I feel disoriented. Something that defined me in my family has changed That missing place will forever leave a hole in my heart because being The Oldest One is not where I am supposed to be.
And there is just something incredibly wrong with that.
Tuesday, March 29, 2011
***Just a note to say that this post was written last week after Bammy's graveside service. I planned to post it immediately upon my return to Oklahoma, but then there was a sick cat and a soccer tournament. Once again, life gets in the way of blogging. Go figure. ***
Another name for this blog title could have been, “Two Year Old Tyrant”. But I have decided to go with the sentimental side of things instead.
My cousin Johnny said today that our family is “Uniquely Blessed” because Bammy’s life impacted us all so much. He is right. And I must be “Abundantly Uniquely Blessed” because BOTH of my grandmother’s and BOTH of my grandfather’s have been such a large part of my life. Not to mention aunts and uncles, cousins, second cousins, first cousins once removed, and...okay, you get the point. I’m probably the only “only child” out there who never actually FELT like an only child because of my huge extended family.
Bammy’s graveside service took place in Shaw, Mississippi, which is about two and a half hours from where my parents live. So, it was a bit of a drive to get there, and since the burial was at 2:00 pm, we would need to eat lunch on the road somewhere. This of course, called for a picnic. Because my grandmother? She loved a picnic. In my grandmother’s obituary, my Aunt Sue wrote, “ A lover of nature, Barbara taught her children and grandchildren how to fish, row a boat, pack a delicious picnic meal, and appreciate the joys of being outdoors.” And so it was decided that the perfect way to honor her 95 years was to pack that delicious picnic meal and stop at a park on the way to Shaw.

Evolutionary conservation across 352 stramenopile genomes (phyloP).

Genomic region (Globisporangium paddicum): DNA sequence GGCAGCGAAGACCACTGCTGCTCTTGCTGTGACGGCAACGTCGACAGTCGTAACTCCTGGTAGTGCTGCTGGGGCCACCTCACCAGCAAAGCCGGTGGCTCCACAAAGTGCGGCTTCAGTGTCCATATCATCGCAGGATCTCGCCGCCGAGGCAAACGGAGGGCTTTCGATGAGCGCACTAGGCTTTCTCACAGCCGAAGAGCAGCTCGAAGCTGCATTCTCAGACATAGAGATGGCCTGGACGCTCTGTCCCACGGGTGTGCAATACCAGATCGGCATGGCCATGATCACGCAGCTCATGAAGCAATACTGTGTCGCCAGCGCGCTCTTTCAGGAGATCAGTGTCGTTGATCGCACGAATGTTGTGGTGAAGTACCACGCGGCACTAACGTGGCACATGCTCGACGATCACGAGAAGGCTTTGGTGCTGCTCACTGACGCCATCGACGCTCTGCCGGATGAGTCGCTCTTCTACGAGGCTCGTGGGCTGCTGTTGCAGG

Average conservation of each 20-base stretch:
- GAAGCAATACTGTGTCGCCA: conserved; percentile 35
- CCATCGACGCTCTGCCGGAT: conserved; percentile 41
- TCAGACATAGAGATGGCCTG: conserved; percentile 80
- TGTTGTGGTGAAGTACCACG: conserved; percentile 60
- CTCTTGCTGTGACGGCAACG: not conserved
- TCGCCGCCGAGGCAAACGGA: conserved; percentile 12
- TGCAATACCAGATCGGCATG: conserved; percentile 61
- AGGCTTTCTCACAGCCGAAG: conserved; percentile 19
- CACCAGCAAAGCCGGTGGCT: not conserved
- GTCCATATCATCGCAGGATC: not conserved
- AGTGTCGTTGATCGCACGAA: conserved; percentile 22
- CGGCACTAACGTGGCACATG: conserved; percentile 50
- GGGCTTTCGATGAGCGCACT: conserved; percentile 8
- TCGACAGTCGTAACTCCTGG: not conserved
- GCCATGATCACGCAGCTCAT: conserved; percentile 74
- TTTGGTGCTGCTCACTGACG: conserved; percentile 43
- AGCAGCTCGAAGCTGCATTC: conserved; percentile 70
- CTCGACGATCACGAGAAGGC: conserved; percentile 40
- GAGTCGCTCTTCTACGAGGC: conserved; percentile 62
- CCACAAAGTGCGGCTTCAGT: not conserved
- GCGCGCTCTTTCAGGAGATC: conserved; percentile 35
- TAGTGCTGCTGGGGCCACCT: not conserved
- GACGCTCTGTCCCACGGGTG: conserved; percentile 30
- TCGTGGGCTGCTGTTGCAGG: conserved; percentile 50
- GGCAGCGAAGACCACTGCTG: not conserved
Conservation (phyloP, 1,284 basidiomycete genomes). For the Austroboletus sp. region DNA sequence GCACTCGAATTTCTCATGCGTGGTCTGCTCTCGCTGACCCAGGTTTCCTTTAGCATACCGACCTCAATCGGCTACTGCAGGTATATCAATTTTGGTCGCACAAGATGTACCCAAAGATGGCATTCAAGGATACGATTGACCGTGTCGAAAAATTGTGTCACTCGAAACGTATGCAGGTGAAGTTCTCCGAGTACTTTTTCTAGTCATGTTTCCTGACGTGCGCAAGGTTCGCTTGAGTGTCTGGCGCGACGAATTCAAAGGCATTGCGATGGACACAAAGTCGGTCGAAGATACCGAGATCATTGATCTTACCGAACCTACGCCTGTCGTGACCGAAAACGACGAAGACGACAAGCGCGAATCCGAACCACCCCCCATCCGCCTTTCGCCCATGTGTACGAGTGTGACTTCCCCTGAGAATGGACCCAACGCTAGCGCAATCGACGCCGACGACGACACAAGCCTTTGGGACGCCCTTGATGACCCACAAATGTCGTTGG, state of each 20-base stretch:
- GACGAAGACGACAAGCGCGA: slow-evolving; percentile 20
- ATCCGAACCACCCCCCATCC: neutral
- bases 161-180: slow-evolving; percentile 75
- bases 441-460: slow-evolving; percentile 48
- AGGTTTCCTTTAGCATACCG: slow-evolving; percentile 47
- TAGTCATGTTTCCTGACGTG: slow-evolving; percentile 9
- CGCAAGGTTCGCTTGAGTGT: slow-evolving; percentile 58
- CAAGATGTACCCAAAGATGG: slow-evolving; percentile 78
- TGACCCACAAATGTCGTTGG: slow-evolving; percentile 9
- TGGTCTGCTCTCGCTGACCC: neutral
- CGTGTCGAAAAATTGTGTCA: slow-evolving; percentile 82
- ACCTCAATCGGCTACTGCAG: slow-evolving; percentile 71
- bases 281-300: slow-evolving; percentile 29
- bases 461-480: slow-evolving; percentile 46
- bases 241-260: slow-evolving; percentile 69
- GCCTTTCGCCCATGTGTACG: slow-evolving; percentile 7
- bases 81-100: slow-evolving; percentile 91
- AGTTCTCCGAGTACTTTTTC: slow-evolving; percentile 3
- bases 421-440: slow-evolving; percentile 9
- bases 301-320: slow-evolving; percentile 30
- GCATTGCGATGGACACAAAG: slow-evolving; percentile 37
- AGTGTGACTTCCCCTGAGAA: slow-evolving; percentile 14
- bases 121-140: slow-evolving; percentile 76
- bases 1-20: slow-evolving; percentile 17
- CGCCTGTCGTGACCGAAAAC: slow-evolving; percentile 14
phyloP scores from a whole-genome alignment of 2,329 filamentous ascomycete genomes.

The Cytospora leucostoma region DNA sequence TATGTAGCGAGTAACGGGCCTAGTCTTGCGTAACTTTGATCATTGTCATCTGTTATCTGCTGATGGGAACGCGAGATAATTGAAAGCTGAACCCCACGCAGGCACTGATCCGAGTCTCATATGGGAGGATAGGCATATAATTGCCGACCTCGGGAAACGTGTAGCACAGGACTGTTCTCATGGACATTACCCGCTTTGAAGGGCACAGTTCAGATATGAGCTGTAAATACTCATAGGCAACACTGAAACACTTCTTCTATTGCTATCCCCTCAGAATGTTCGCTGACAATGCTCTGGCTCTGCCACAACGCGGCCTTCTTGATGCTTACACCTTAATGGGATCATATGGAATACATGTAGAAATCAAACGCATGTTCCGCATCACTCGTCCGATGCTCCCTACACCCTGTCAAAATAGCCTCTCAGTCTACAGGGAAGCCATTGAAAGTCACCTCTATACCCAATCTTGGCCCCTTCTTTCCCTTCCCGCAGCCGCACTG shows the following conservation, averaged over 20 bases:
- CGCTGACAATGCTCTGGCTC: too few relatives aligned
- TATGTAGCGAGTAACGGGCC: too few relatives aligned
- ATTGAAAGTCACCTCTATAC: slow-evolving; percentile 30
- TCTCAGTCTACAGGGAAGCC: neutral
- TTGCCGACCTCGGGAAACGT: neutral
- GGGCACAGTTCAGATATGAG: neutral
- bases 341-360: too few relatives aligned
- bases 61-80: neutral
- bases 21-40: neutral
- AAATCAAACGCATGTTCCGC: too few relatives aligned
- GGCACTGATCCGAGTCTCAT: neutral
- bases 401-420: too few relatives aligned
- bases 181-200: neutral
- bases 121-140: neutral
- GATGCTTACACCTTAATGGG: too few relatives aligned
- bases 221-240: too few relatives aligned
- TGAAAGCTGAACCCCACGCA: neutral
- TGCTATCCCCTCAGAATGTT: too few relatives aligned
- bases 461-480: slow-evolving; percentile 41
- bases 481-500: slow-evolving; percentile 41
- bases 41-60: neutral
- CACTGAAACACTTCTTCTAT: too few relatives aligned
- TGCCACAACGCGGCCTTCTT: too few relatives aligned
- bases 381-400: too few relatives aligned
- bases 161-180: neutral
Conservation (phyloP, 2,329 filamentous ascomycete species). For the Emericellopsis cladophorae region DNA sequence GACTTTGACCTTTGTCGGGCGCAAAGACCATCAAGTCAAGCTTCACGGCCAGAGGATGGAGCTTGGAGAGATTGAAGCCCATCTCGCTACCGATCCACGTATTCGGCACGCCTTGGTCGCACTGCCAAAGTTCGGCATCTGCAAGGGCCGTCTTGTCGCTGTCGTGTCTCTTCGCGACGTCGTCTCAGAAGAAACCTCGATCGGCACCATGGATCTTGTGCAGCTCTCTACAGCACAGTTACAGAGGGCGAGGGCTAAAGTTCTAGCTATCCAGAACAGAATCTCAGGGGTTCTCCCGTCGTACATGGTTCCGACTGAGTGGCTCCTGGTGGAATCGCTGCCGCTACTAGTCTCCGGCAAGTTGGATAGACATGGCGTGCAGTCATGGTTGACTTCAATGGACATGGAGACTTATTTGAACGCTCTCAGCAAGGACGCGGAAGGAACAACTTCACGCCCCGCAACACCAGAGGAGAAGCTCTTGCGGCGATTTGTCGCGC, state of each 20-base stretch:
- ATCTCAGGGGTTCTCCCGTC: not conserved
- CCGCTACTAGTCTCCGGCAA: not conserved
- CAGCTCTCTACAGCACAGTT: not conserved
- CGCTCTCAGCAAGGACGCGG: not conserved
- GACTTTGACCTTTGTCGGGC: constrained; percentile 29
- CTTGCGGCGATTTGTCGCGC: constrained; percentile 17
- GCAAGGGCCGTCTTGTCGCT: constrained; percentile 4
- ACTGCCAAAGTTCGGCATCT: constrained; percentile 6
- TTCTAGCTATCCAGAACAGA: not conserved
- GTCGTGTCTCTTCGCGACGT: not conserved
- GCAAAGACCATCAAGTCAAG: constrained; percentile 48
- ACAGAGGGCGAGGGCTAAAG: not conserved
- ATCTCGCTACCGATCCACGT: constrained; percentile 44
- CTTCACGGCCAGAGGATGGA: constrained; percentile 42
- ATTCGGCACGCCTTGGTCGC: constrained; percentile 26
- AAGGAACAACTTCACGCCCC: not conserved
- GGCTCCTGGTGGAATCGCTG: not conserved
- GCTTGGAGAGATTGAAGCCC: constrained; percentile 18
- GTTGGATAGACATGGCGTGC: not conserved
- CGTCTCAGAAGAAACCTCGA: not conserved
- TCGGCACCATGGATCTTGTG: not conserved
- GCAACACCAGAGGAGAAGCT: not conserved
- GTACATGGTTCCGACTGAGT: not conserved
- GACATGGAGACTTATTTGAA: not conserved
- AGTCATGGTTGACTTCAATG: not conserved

I remember going on one of my first picnics when I was probably a little younger than Annie. Now, I am certain that I had gone on a picnic with my parents before, but THIS particular picnic was LARGE with A LOT OF PEOPLE (at least in my seven year old mind...). It also included pimento cheese sandwiches. I will forgive you if you are unfamiliar with this particular Southern fare. I know that I was at that time as well. I thought it sounded disgusting, if you want the truth. But I still remember tasting that first bite and loving it. And now every single time I eat it, I think of that picnic with ALL THE PEOPLE AND ALL THE FOOD. But let me just clarify one thing: Do NOT buy your pimento cheese from the grocery store. It will not taste like homemade and then you will wonder what all the fuss was about. You can thank me for that later. And just so you know I’m serious, I’ll even give you my Mimi’s recipe for pimento cheese. It’ll knock your socks off.
But when I think of that picnic, I also think of dirty feet. Because where ever we were, there was a lot of dirt. And being that is was Mississippi inthe summer time, I’m sure the air was heavy with humidity and we did a fair amount of sweating. In sandles. I won’t spell that out for you, but let’s just say that we took a picture of all our nasty feet in a circle before we left out picnic area. I wish I could find that picture to scan it in and include it in my blog post, but my mother told me that it would involve moving the couch to find it in her vast array of picture albums. As much as I love that picture, I don’t love moving her couch, so use your imaginations. Dirty feet. In a circle. There.
Today’s picnic would be a family affair. There ended up being around 25 of us. We stopped at a park in Greenwood, Mississippi. It was in a beautiful area and included a nice, open air gazebo with picnic tables where we could gather and eat. No pimento cheese sandwiches this time. Instead, we had chicken tenders picked up from a local restaurant.
And unlike other picnics, this one included men in sport coats riding seesaws.
And great grandchildren riding merry go rounds.
It also included a family “Uniquely Blessed” by each other.
I think Bammy would have loved it.